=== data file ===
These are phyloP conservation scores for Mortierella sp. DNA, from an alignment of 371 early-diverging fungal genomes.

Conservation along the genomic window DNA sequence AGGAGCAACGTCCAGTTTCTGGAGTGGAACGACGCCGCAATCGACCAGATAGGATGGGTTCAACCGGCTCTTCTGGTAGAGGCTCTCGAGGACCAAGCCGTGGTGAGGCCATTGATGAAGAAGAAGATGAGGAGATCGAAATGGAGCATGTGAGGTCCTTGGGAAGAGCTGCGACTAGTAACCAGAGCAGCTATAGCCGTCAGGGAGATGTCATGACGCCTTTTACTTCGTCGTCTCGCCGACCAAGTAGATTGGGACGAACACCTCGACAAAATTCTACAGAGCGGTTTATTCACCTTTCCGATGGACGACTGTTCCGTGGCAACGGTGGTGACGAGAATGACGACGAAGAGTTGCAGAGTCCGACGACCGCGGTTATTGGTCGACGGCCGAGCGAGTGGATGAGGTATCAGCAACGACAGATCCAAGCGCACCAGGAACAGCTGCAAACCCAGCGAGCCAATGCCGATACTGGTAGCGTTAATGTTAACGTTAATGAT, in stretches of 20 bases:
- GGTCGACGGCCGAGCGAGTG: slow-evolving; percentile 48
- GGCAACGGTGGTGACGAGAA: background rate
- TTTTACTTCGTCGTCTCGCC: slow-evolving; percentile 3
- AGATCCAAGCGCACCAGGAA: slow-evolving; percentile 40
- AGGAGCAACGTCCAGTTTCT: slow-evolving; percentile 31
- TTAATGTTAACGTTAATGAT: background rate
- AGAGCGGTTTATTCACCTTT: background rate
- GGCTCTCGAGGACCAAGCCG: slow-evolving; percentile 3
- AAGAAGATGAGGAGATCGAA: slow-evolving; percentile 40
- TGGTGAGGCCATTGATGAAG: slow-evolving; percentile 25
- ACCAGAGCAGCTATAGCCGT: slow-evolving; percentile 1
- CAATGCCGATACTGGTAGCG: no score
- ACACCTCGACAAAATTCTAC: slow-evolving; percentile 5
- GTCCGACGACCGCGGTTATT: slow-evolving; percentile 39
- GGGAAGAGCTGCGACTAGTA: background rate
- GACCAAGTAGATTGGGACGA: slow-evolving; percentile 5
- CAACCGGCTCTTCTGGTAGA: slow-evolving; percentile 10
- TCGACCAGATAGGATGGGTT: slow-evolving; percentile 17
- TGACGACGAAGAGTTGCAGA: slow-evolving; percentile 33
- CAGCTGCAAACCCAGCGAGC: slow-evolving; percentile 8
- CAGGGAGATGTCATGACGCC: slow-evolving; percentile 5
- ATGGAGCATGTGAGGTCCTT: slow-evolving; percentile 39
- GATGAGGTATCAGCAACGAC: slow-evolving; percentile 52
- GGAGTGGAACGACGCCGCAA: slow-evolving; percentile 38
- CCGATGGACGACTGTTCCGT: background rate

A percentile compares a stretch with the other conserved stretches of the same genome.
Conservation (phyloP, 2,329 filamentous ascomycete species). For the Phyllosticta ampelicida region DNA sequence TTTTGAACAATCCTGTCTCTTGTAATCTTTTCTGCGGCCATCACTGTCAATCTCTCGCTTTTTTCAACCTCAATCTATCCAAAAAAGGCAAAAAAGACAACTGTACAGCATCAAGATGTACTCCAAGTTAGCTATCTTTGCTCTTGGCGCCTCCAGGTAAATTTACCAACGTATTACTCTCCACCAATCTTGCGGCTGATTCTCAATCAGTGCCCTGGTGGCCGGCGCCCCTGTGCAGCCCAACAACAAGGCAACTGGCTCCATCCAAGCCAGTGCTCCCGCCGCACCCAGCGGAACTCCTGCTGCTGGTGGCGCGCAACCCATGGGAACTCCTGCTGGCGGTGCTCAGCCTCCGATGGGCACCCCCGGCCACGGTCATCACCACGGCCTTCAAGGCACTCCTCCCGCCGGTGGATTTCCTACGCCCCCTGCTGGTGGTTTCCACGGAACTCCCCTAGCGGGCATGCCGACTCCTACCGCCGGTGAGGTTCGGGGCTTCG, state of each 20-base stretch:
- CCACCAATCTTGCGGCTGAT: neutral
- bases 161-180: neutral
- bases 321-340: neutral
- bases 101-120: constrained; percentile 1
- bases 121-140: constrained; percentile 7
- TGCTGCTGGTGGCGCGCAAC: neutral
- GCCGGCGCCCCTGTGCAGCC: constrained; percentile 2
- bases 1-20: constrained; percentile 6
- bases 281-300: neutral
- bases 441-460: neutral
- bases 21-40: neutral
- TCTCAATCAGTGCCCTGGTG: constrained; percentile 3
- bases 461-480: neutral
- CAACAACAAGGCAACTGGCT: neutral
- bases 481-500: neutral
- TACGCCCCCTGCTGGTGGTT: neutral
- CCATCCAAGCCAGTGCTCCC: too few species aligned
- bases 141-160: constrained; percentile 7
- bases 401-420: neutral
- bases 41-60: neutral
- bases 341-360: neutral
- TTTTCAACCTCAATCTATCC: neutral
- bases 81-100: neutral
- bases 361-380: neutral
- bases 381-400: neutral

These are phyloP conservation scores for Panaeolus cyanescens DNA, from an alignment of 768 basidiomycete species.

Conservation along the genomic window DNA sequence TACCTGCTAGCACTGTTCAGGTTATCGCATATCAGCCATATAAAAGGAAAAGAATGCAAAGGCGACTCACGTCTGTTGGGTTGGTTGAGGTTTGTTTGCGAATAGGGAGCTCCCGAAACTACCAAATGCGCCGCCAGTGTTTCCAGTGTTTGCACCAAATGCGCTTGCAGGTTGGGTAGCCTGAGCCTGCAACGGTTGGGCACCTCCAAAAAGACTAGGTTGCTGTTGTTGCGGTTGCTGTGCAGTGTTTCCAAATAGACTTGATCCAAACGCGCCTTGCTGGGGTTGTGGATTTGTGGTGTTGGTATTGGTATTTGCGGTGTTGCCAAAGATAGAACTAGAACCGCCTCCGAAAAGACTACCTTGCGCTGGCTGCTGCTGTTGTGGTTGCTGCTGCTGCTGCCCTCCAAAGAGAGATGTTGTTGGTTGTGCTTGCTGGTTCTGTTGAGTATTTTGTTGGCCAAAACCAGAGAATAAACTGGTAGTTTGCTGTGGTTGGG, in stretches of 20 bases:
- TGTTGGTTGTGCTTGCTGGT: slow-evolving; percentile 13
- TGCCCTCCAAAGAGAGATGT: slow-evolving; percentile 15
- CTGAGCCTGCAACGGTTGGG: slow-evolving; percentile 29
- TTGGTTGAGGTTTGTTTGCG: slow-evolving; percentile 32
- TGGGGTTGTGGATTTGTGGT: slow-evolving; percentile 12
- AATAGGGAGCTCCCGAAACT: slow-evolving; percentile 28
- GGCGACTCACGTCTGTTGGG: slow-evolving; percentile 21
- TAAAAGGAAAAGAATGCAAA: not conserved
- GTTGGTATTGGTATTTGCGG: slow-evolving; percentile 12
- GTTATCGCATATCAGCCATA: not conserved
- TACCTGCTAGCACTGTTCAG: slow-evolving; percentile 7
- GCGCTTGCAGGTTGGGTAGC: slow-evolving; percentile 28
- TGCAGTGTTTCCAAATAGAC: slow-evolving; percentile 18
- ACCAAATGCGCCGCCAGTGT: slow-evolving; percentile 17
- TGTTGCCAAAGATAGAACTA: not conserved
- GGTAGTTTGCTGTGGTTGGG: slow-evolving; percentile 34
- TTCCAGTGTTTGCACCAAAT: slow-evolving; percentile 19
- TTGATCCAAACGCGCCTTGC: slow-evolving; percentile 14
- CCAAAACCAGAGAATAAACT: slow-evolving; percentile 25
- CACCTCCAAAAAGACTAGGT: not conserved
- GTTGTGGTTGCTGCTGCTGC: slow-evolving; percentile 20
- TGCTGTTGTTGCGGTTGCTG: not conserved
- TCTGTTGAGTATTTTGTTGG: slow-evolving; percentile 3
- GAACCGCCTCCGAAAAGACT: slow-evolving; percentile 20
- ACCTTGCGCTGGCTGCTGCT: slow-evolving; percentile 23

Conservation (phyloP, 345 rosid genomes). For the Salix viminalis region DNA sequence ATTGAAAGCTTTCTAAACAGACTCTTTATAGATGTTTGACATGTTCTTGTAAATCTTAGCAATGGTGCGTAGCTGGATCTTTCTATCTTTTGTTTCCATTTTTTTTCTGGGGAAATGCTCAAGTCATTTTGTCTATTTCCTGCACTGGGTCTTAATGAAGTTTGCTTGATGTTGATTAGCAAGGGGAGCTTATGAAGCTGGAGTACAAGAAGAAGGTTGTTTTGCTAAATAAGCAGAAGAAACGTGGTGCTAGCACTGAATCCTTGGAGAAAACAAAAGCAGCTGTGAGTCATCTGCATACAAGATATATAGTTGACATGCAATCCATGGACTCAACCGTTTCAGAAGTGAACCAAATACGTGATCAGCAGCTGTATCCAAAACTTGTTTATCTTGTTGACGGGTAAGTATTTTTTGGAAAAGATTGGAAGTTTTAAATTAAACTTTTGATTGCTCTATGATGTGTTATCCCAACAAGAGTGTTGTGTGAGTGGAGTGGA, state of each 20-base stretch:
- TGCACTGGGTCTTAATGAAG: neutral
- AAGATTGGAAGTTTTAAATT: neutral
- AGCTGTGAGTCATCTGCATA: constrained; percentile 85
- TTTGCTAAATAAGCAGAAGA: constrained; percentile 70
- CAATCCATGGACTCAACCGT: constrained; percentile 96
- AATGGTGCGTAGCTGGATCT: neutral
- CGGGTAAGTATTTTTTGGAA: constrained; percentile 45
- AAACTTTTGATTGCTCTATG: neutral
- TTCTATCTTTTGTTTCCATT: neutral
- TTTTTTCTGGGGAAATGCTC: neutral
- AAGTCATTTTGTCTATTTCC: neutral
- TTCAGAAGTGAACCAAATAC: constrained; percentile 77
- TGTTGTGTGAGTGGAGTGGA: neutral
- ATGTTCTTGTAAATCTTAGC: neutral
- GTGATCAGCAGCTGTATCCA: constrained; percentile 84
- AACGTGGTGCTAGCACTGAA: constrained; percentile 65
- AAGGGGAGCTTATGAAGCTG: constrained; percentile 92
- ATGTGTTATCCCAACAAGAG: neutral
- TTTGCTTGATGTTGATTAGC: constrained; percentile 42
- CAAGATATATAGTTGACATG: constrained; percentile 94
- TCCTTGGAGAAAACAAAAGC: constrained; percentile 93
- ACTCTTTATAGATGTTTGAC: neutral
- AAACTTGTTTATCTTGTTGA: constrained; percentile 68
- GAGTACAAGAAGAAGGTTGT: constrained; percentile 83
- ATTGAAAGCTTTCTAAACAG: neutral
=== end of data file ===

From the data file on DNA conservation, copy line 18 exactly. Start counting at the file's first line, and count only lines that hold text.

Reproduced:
- GACCAAGTAGATTGGGACGA: slow-evolving; percentile 5